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Fermented foods

Taking probiotics in a capsule can end up expensive. Our need for probiotics will always be there so the best way to get them is to incorporate them into our daily routine and diet in the cheapest and most effective way possible – fermented foods.

Fermented foods, they’re all the rage right now and so they should be. The benefits of these wonder foods are endless. They are packed with vitamins, minerals, enzymes and most importantly probiotics. The best thing about them though is that you can create them easily and inexpensively in your own home.

There are many reasons we need probiotics on a regular basis, the biggest being that there are so many things that wipe out our good gut bacteria. Things such as sugar, medications particularly antibiotics, coffee, alcohol, processed foods and even stress. These things are literally part of most peoples day, so we end up doing and ingesting lots of things that don’t support a healthy gut microbiome, we forget about the good guys and supporting them.

Around 80% of our immune system resides in our gut. It’s obvious then that we need to look after this part of our body. Not to mention that a happy gut equals a happy mind.

Fermenting foods has been around for hundreds of years and they have been slowly making their comeback over the last decade. People used to ferment their foods so they would last longer without refrigeration which wasn’t available hundreds of years ago. Unfortunately with the introduction of refrigeration into our homes, the need for fermented foods slowly waned.

It’s really important to either make your own kraut and/or buy from someone who has ie at your local health shop or farmers market, but beware even some health food brands are not home made (you can usually tell by the label). Commercial processing and heat treating removes all goodness from the sauerkraut so it becomes a side dish for taste only with no medicinal benefits.

Here is a basic recipe for making your own, once you have it in the bag you can get creative adding different spices and create different tastes. The main ingredient is cabbage but I love to use beetroot, carrots and ginger as well.

you’ll need:

  • 1 head of organic cabbage red and/or white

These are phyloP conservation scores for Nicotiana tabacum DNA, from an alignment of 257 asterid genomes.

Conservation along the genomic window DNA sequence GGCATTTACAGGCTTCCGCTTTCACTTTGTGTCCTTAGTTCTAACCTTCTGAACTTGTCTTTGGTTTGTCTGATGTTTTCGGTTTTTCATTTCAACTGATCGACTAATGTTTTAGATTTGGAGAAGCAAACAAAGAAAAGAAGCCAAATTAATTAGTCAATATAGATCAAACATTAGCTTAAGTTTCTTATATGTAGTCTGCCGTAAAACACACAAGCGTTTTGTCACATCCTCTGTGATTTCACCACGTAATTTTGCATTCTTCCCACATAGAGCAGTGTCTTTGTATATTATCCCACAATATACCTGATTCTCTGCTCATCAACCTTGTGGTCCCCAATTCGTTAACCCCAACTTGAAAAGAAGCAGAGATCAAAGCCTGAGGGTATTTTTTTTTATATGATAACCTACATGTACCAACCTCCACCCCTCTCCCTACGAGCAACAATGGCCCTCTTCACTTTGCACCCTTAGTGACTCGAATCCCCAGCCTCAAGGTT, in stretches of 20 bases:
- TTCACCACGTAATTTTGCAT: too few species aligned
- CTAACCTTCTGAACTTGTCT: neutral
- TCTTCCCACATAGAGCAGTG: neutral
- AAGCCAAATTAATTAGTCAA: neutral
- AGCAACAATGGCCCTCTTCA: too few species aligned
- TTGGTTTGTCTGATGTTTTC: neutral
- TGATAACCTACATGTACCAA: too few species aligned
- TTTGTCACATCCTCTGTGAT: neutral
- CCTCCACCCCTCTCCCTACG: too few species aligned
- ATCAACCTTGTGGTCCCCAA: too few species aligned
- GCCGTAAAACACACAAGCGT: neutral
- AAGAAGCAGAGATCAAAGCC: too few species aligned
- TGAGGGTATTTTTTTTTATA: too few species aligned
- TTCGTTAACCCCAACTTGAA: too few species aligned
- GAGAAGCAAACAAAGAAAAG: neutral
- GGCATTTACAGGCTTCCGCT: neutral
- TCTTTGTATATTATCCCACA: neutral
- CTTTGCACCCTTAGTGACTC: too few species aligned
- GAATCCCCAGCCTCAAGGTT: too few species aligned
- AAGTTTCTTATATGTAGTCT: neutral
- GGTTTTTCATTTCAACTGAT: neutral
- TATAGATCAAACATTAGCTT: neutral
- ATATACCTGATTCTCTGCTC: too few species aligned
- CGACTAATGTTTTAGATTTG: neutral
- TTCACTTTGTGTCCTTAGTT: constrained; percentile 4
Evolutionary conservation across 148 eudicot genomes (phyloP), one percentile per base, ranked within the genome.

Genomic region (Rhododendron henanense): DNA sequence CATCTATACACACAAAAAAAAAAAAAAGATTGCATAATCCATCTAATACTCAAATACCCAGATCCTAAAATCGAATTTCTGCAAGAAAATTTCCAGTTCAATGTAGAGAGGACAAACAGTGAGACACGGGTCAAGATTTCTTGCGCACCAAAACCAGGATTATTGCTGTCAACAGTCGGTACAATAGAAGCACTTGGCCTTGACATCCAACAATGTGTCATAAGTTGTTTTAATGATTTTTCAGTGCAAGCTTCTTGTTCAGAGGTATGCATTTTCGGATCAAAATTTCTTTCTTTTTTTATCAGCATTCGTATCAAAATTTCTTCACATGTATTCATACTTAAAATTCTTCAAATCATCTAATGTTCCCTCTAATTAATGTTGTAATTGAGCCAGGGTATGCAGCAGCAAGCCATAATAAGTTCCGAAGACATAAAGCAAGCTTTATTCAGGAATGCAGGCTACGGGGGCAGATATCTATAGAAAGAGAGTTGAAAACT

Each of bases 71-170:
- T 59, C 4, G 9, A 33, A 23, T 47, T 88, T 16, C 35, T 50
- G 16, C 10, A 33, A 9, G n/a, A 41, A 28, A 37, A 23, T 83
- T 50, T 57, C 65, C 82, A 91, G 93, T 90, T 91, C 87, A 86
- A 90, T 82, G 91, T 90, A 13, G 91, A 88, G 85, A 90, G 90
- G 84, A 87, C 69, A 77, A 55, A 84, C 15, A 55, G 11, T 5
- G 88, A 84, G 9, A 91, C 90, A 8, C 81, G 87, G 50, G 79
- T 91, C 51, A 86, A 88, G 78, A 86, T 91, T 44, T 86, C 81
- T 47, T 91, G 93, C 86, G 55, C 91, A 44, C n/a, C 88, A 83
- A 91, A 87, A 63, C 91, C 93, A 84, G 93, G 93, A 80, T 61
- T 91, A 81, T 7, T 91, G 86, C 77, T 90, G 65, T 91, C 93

• 1 tablespoon of good quality sea salt or pink himalayan salt
  • some cumin or fennel seeds (or chili, paprika etc)

equipment:

  • around 4-6 glass jars with lids
  • a big bowl for mixing
  • food processor (optional)
  • pestle (optional)

what to do:

wash your hands, jars, lids and bowl in hot soapy water, rinse and dry. Put the jars and lids into the oven on 100 degrees celcius for about 30-40 minutes to sterilise. Set aside to cool.

Chop up the cabbage or put into a food processor – you don’t want it too small or thin so don’t process it for too long. I actually don’t find it a lot faster or easier in the food processor so if you don’t have one don’t worry, a knife is fine. If you’re using carrots and/or beetroot grate these and add everything including the salt and the seeds to the bowl, then get in there with your hands and mix it all up (or use your pestle). The aim is to keep going until you have liquid appearing and your cabbage is starting to wilt.

Stuff the cabbage and other vegetables tightly into the jars, leaving at least an inch at the top for room. You want to make sure the cabbage is completely submerged in brine, so if it’s not covered you’ll need to make some more by adding a ratio of 1 tsp of salt to 1 cup of filtered water and top it up. Put the lids on but don’t do them up all the way as gas will form and it needs room. Another great tip to make sure there is no air hitting the cabbage is to place a bit of cabbage leaf over the top.

Cover the jars with a tea towel and leave for 5-10 days (5 during summer). Keep checking for mould and if you see any of this forming remove it and check the rest of the jar. After this put the lids on properly and leave refrigerated for another week or so. It’s now ready to eat!

tip:

If this is your first time eating sauerkraut, start with a small amount. You’re introducing new bugs to your system that help kill opportunistic pathogens such as candida and other bacteria. You don’t want unpleasant symptoms from the die off. Soon you’ll be able to have a couple of tablespoons a day.

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